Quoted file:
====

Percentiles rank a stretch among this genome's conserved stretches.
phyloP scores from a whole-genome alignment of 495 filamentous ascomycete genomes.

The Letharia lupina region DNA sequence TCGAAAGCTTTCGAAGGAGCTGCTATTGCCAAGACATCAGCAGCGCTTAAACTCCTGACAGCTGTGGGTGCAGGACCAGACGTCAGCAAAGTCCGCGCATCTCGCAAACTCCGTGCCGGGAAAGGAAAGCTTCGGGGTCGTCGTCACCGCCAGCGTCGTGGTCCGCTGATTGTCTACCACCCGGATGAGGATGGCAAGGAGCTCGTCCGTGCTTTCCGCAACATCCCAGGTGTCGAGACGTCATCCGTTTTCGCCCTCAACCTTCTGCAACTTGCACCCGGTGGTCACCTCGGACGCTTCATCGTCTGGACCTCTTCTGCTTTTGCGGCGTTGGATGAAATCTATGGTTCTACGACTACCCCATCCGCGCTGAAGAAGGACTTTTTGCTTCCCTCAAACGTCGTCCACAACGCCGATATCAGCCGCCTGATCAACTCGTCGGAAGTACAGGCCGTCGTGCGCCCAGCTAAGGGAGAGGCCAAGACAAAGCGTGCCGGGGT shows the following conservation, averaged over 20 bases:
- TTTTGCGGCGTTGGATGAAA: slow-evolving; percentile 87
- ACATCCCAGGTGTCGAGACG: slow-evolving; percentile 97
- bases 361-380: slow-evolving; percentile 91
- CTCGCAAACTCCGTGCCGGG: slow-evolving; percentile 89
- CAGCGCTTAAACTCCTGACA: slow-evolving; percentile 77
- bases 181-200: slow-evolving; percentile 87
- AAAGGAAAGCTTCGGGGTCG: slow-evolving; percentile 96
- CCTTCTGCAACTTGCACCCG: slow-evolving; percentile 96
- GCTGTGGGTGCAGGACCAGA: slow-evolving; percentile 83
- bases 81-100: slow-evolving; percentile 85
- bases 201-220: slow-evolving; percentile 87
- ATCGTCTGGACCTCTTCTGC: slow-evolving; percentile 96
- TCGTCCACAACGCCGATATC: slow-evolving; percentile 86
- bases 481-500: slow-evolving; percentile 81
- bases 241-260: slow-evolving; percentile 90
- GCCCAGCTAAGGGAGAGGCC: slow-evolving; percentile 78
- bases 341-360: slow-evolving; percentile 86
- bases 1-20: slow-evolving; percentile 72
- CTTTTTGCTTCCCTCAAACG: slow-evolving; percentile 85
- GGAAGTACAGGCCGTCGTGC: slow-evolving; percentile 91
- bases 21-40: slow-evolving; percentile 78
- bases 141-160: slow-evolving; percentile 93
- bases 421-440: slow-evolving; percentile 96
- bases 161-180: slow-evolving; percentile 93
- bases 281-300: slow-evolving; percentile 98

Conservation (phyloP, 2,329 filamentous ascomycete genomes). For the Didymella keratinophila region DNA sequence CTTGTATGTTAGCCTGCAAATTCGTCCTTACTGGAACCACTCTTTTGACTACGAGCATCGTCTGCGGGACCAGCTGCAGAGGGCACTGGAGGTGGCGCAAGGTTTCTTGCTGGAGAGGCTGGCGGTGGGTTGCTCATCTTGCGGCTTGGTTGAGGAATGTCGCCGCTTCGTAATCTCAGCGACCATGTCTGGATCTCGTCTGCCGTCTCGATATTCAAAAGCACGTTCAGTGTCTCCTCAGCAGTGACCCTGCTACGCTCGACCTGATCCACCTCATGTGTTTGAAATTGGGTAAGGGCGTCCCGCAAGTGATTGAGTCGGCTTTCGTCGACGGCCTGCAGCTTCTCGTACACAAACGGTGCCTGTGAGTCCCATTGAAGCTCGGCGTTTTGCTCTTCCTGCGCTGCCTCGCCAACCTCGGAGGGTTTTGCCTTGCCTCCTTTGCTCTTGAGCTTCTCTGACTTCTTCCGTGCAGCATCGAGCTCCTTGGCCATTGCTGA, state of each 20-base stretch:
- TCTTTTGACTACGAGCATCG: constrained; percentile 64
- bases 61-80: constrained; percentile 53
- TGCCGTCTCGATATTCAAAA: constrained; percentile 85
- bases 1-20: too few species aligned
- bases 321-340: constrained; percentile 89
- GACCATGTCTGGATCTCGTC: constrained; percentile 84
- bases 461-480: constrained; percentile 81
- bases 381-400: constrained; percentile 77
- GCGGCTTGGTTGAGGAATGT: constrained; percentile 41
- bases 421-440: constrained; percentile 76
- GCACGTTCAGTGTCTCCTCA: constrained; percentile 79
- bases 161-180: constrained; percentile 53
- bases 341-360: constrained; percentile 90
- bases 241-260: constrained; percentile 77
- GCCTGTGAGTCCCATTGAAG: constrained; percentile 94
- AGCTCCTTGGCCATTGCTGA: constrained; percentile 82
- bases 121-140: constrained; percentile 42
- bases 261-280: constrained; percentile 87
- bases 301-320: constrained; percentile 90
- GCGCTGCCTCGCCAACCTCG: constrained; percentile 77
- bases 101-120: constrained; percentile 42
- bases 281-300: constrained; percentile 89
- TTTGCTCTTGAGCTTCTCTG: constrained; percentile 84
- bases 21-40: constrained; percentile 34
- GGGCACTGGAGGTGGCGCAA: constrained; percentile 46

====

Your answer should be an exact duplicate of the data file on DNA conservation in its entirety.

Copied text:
Percentiles rank a stretch among this genome's conserved stretches.
phyloP scores from a whole-genome alignment of 495 filamentous ascomycete genomes.

The Letharia lupina region DNA sequence TCGAAAGCTTTCGAAGGAGCTGCTATTGCCAAGACATCAGCAGCGCTTAAACTCCTGACAGCTGTGGGTGCAGGACCAGACGTCAGCAAAGTCCGCGCATCTCGCAAACTCCGTGCCGGGAAAGGAAAGCTTCGGGGTCGTCGTCACCGCCAGCGTCGTGGTCCGCTGATTGTCTACCACCCGGATGAGGATGGCAAGGAGCTCGTCCGTGCTTTCCGCAACATCCCAGGTGTCGAGACGTCATCCGTTTTCGCCCTCAACCTTCTGCAACTTGCACCCGGTGGTCACCTCGGACGCTTCATCGTCTGGACCTCTTCTGCTTTTGCGGCGTTGGATGAAATCTATGGTTCTACGACTACCCCATCCGCGCTGAAGAAGGACTTTTTGCTTCCCTCAAACGTCGTCCACAACGCCGATATCAGCCGCCTGATCAACTCGTCGGAAGTACAGGCCGTCGTGCGCCCAGCTAAGGGAGAGGCCAAGACAAAGCGTGCCGGGGT shows the following conservation, averaged over 20 bases:
- TTTTGCGGCGTTGGATGAAA: slow-evolving; percentile 87
- ACATCCCAGGTGTCGAGACG: slow-evolving; percentile 97
- bases 361-380: slow-evolving; percentile 91
- CTCGCAAACTCCGTGCCGGG: slow-evolving; percentile 89
- CAGCGCTTAAACTCCTGACA: slow-evolving; percentile 77
- bases 181-200: slow-evolving; percentile 87
- AAAGGAAAGCTTCGGGGTCG: slow-evolving; percentile 96
- CCTTCTGCAACTTGCACCCG: slow-evolving; percentile 96
- GCTGTGGGTGCAGGACCAGA: slow-evolving; percentile 83
- bases 81-100: slow-evolving; percentile 85
- bases 201-220: slow-evolving; percentile 87
- ATCGTCTGGACCTCTTCTGC: slow-evolving; percentile 96
- TCGTCCACAACGCCGATATC: slow-evolving; percentile 86
- bases 481-500: slow-evolving; percentile 81
- bases 241-260: slow-evolving; percentile 90
- GCCCAGCTAAGGGAGAGGCC: slow-evolving; percentile 78
- bases 341-360: slow-evolving; percentile 86
- bases 1-20: slow-evolving; percentile 72
- CTTTTTGCTTCCCTCAAACG: slow-evolving; percentile 85
- GGAAGTACAGGCCGTCGTGC: slow-evolving; percentile 91
- bases 21-40: slow-evolving; percentile 78
- bases 141-160: slow-evolving; percentile 93
- bases 421-440: slow-evolving; percentile 96
- bases 161-180: slow-evolving; percentile 93
- bases 281-300: slow-evolving; percentile 98

Conservation (phyloP, 2,329 filamentous ascomycete genomes). For the Didymella keratinophila region DNA sequence CTTGTATGTTAGCCTGCAAATTCGTCCTTACTGGAACCACTCTTTTGACTACGAGCATCGTCTGCGGGACCAGCTGCAGAGGGCACTGGAGGTGGCGCAAGGTTTCTTGCTGGAGAGGCTGGCGGTGGGTTGCTCATCTTGCGGCTTGGTTGAGGAATGTCGCCGCTTCGTAATCTCAGCGACCATGTCTGGATCTCGTCTGCCGTCTCGATATTCAAAAGCACGTTCAGTGTCTCCTCAGCAGTGACCCTGCTACGCTCGACCTGATCCACCTCATGTGTTTGAAATTGGGTAAGGGCGTCCCGCAAGTGATTGAGTCGGCTTTCGTCGACGGCCTGCAGCTTCTCGTACACAAACGGTGCCTGTGAGTCCCATTGAAGCTCGGCGTTTTGCTCTTCCTGCGCTGCCTCGCCAACCTCGGAGGGTTTTGCCTTGCCTCCTTTGCTCTTGAGCTTCTCTGACTTCTTCCGTGCAGCATCGAGCTCCTTGGCCATTGCTGA, state of each 20-base stretch:
- TCTTTTGACTACGAGCATCG: constrained; percentile 64
- bases 61-80: constrained; percentile 53
- TGCCGTCTCGATATTCAAAA: constrained; percentile 85
- bases 1-20: too few species aligned
- bases 321-340: constrained; percentile 89
- GACCATGTCTGGATCTCGTC: constrained; percentile 84
- bases 461-480: constrained; percentile 81
- bases 381-400: constrained; percentile 77
- GCGGCTTGGTTGAGGAATGT: constrained; percentile 41
- bases 421-440: constrained; percentile 76
- GCACGTTCAGTGTCTCCTCA: constrained; percentile 79
- bases 161-180: constrained; percentile 53
- bases 341-360: constrained; percentile 90
- bases 241-260: constrained; percentile 77
- GCCTGTGAGTCCCATTGAAG: constrained; percentile 94
- AGCTCCTTGGCCATTGCTGA: constrained; percentile 82
- bases 121-140: constrained; percentile 42
- bases 261-280: constrained; percentile 87
- bases 301-320: constrained; percentile 90
- GCGCTGCCTCGCCAACCTCG: constrained; percentile 77
- bases 101-120: constrained; percentile 42
- bases 281-300: constrained; percentile 89
- TTTGCTCTTGAGCTTCTCTG: constrained; percentile 84
- bases 21-40: constrained; percentile 34
- GGGCACTGGAGGTGGCGCAA: constrained; percentile 46